Friday, May 07, 2004


Well, twenty-nine months after the end of the recession and trillions of dollars in inefficient tax cuts later, the jobs picture is starting to solidify. The nonfarm economy added 288,000 jobs in April. At April's rate, it will take a little over 5-1/2 months just to get back to the Clinton-boom employment Zenith in early 2001. That puts us somewhere in October, 2-3 weeks out from the election.

Lost in the employment level numbers is likely to be the fact that wage growth is failing to keep pace with inflation, meaning that even with the new jobs most people are still falling behind the economic curve. Wage levels are being depressed by a number of factors: rabid union busting on the part of the Bush administration, flaunting of labor laws by corporate America, the threat of offshoring, and the simple fact that after years of job losses under Bush, the labor market is glutted with a supply of desparate job-seekers.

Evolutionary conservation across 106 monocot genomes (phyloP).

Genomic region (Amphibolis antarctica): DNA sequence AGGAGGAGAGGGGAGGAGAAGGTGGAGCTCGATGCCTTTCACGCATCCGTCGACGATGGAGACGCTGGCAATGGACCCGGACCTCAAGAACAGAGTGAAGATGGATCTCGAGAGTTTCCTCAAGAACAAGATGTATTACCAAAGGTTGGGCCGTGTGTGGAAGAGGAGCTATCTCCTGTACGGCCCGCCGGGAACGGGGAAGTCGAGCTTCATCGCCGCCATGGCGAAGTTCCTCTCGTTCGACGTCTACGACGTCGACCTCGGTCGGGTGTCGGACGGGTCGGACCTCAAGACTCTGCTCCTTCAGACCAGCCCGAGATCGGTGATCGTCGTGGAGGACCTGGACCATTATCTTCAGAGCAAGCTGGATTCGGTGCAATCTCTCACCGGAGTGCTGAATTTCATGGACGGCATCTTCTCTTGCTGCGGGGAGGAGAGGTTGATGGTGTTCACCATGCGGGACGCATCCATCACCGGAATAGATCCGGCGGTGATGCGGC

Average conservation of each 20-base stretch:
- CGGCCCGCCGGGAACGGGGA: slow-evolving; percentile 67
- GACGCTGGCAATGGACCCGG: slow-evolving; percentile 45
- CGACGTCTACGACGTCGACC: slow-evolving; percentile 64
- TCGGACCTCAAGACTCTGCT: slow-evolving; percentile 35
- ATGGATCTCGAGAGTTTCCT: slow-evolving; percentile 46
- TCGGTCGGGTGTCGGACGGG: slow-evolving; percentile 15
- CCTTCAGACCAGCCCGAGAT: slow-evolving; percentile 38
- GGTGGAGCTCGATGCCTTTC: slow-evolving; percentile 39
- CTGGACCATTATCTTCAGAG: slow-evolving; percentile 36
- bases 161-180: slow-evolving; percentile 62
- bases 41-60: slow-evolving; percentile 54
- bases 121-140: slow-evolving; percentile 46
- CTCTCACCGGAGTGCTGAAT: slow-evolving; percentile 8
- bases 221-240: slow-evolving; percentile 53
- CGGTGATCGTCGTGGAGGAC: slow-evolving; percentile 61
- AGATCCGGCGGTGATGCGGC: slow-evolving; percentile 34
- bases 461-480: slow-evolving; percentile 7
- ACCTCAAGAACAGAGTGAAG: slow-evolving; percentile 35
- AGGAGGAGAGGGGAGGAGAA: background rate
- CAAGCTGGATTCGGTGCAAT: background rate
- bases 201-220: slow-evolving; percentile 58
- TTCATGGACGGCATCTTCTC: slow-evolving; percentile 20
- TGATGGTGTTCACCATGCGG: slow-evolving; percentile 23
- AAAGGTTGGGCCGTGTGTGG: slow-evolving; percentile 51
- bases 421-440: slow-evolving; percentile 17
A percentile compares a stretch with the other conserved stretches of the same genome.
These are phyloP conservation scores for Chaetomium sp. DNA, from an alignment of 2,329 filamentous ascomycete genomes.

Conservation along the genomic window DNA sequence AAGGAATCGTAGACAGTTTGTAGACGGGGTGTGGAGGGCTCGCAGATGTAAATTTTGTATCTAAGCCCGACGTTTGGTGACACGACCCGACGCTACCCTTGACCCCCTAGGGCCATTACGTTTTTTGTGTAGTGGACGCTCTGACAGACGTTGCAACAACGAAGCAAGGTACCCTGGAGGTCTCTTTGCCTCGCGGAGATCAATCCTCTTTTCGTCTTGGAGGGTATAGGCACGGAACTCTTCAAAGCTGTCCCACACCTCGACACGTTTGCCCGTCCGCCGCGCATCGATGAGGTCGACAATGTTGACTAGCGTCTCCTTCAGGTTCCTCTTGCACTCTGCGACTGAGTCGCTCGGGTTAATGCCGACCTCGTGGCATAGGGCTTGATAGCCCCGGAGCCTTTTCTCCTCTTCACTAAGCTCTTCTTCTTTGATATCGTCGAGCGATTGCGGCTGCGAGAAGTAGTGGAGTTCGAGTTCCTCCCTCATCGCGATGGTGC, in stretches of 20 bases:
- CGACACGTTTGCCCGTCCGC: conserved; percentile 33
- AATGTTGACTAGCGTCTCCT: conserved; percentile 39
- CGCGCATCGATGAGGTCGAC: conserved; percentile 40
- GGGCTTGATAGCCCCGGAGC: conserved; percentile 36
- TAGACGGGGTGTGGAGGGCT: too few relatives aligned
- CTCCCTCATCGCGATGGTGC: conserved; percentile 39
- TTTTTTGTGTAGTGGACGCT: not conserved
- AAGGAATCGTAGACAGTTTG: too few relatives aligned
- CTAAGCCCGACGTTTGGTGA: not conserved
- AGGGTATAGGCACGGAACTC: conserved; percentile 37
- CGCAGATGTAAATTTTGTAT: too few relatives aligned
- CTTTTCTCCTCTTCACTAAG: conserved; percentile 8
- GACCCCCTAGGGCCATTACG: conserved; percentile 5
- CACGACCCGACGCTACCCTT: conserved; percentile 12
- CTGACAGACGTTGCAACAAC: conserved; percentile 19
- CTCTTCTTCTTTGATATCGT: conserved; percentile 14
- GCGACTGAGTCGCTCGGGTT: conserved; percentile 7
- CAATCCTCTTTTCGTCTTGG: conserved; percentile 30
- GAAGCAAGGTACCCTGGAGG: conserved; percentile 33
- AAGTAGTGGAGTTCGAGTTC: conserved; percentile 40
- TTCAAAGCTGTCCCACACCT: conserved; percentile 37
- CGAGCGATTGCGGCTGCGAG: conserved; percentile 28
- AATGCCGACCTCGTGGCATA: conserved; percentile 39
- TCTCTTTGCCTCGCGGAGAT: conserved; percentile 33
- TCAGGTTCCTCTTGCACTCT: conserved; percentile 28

While we welcome the new jobs, let's keep in mind that uncertainty about the short- to mid-term economic outlook abounds and clouds any prognostication that could validate our collective sighs of relief. Here are the potential pitfalls to watch for:

First, there is the question of oil prices. They're wicked high and wicked important for much of the rest of the economy. High summer oil prices mean that people fly and drive less, take shorter and less elaborate vacations, increase prices of consumer goods, etc. Oil prices are being driven up by growing uncertainty over the situation in Iraq, which seems more dire every day; the fact that multinational oli exploration companies have been exhibiting a proclivity to overexagerate their known reserves (there is less supply out there than we thought); and surging demand in Asia.

Second, is our twin but unrelated budget and current account deficits that threaten a major, major financial crisis in the US. More on this topic later today.


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